A German court said it has added staff and storage space to handle a flood of 1,400 investor lawsuits against Volkswagen seeking damages worth €8.2bn.
The regional court in Braunschweig said that on Monday alone, 750 lawsuits arrived from a single law office as a possible one-year deadline to file approached.
Institutional and individual investors claim Volkswagen did not disclose in a timely way that it faced costly action from US regulators over cars with software that enabled them to cheat on diesel emissions tests.
They say the information could have enabled them to decide whether to sell their shares, which fell sharply after the US Environmental Protection Agency (EPA) announced the case on September 18 2015.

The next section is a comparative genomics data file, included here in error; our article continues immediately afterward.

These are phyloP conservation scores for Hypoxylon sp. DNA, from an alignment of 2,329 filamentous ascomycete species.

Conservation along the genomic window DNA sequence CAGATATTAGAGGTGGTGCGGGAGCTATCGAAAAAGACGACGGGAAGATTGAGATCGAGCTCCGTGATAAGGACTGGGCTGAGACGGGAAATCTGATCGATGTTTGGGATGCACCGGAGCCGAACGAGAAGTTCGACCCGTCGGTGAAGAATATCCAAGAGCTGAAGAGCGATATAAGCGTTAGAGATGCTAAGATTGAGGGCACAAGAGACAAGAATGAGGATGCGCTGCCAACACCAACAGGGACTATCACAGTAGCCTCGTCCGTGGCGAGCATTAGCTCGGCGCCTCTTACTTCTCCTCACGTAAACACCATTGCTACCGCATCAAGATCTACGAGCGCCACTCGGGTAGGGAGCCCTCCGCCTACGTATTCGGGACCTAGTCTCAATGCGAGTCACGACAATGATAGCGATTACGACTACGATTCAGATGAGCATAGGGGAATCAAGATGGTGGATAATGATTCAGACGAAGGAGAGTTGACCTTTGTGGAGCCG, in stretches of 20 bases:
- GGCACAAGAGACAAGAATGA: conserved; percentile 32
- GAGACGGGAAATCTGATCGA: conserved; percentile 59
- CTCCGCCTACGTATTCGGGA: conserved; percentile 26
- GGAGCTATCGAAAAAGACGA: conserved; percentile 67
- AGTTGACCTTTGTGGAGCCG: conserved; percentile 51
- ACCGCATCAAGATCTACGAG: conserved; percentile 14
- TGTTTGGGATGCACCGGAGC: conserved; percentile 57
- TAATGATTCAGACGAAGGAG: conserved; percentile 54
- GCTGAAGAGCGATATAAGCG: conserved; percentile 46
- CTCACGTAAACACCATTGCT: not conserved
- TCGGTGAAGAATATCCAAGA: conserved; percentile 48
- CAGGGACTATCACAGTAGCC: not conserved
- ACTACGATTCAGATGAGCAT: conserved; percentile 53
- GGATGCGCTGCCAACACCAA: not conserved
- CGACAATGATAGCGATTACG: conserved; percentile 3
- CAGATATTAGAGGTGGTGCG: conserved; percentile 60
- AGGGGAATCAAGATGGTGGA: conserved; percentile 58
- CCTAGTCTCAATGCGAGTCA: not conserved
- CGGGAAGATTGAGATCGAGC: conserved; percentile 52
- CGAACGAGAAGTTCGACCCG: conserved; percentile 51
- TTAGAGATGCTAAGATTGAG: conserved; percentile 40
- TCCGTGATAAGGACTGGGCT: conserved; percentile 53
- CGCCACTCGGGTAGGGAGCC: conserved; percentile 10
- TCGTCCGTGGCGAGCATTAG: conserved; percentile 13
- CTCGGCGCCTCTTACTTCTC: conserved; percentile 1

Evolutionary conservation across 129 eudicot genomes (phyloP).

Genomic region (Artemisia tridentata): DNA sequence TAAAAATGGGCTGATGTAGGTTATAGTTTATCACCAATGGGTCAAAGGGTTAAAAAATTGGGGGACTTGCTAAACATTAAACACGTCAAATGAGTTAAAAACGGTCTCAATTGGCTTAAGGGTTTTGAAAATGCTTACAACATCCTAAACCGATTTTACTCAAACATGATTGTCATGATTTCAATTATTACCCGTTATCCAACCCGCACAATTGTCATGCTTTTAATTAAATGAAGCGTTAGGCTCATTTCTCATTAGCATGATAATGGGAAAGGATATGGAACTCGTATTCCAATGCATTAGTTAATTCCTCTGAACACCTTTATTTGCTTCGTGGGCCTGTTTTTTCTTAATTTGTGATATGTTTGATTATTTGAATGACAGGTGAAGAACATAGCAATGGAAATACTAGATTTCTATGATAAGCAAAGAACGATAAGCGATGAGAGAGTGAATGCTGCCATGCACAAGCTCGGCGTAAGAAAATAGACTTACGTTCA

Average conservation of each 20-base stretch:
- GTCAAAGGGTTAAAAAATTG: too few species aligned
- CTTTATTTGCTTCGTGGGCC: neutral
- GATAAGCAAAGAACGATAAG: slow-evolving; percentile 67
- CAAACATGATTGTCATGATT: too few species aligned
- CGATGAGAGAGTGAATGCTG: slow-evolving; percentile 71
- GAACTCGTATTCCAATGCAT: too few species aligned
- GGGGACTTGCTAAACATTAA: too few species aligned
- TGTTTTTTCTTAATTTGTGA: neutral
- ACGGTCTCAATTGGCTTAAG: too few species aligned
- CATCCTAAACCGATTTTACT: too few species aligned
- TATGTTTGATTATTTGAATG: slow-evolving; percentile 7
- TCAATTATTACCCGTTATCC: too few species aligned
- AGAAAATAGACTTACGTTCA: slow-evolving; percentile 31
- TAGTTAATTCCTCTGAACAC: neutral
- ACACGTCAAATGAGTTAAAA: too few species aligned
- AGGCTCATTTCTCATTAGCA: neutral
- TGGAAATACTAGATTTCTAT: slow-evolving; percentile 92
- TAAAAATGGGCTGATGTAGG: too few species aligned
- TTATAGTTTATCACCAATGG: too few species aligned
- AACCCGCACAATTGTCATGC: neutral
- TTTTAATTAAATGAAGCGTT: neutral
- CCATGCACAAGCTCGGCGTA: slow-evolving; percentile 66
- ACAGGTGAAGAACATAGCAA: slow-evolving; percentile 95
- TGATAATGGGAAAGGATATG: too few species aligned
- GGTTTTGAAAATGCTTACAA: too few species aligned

Lawyers have said the courts may eventually find that investors had one year to file suit after the EPA announcement; the anniversary fell on a Sunday, leaving Monday as the possible deadline and leading some plaintiffs to file in order to be on the safe side.
Volkswagen said it met all its disclosure duties.
The company said that ahead of the EPA announcement it still appeared as if the diesel violation could be resolved by working with authorities and paying a relatively modest fine in the area of $100m (€89m) or less.
Instead, the company has wound up setting aside more than €18bn thus far to cover fines and consumer claims.